Medical marijuana delivery might be coming to your university, assuming of course you attend the University of Washington in Seattle. According to The Atlanta Journal-Constitution, two 19-year-old students at the university plan to launch a smartphone application next month that will let you "get cannabis delivered right to your doorstep." Trippy, right?
The app is called Canary, and its makers, Josiah Tullis and Megh Vakharia, describe it as "Uber for marijuana." In case you are not aware, Uber is a ride-sharing service that connects passengers with drivers. It's like a taxi for smartphones, except that it's more convenient and significantly cheaper. Plus, it operates entirely through your smartphone, meaning you don't have to speak to an annoying dispatcher.
Canary will function similarly to Uber, except that instead of taking you from point A to point B, drivers will deliver grade-A marijuana nuggets directly to your home within an hour of you placing an order. Neat, huh?
Now comes the bad news. You will need to be a legal medical marijuana cardholder to use the application:
"We check. We do some double verification that is required of medical-marijuana patients. They have to take a picture of the card and also present it upon arrival."However, if you have this card, then you get the benefit of being able to choose from a variety of strains like Blueberry Yum Yum, Ballsack, Sour Diesel, Mango Kush, or OG Kush (Canary will not necessarily have THESE strains on deck).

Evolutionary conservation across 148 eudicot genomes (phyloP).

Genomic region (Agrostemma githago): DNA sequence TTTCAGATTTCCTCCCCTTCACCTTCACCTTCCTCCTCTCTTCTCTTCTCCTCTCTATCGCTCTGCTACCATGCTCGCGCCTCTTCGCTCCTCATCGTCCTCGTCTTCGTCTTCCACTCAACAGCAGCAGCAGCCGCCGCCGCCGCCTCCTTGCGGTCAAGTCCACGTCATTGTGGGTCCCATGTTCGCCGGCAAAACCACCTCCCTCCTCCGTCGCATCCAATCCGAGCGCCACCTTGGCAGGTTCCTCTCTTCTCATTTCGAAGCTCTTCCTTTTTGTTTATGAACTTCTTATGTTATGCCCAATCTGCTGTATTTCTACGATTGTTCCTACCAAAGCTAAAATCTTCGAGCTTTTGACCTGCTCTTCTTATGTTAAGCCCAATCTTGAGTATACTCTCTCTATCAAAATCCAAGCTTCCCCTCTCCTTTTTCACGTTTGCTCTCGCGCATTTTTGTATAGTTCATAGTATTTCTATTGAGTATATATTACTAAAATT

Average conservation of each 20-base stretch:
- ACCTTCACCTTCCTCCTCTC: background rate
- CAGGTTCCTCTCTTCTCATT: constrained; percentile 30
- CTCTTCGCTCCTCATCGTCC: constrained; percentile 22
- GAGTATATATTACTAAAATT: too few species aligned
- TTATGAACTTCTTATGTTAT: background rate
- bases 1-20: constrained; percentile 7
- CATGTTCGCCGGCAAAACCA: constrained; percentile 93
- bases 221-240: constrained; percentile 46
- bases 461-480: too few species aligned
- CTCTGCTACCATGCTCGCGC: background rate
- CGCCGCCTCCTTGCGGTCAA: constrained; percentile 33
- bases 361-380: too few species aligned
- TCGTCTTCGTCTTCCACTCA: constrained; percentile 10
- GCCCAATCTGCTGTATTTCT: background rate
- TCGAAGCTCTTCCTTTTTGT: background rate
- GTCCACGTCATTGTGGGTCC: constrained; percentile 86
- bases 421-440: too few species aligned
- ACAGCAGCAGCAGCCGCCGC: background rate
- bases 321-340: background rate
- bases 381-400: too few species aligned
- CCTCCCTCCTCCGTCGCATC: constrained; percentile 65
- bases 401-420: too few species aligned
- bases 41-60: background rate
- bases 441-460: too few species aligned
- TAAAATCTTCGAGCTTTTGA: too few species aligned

Plus, Tullis and Vakharia also plan to include popular "Munchies" on their menu, because smoking marijuana without munchies is obviously a really bad idea.
So what inspired Tullis and Vakharia to create a marijuana delivery service? They arrived at the somewhat kooky idea after it occurred to them that Washington's burgeoning marijuana movement would mix very well with the growing need for on-demand services.
According to KTVU, the pair then pitched the idea at a conference sponsored by information technology news company TechCrunch. Investors loved the pitch, and voilà, the pair now plan to expand the app (which technically hasn't even launched yet) to Denver, Colorado, and eventually California.
So there you have it. Our apologies to those of you who are not from Washington (or Denver or California), but hey, times are changing, so keep your fingers crossed, because a medical marijuana delivery service could eventually show up at your university!
Image via [Google Images]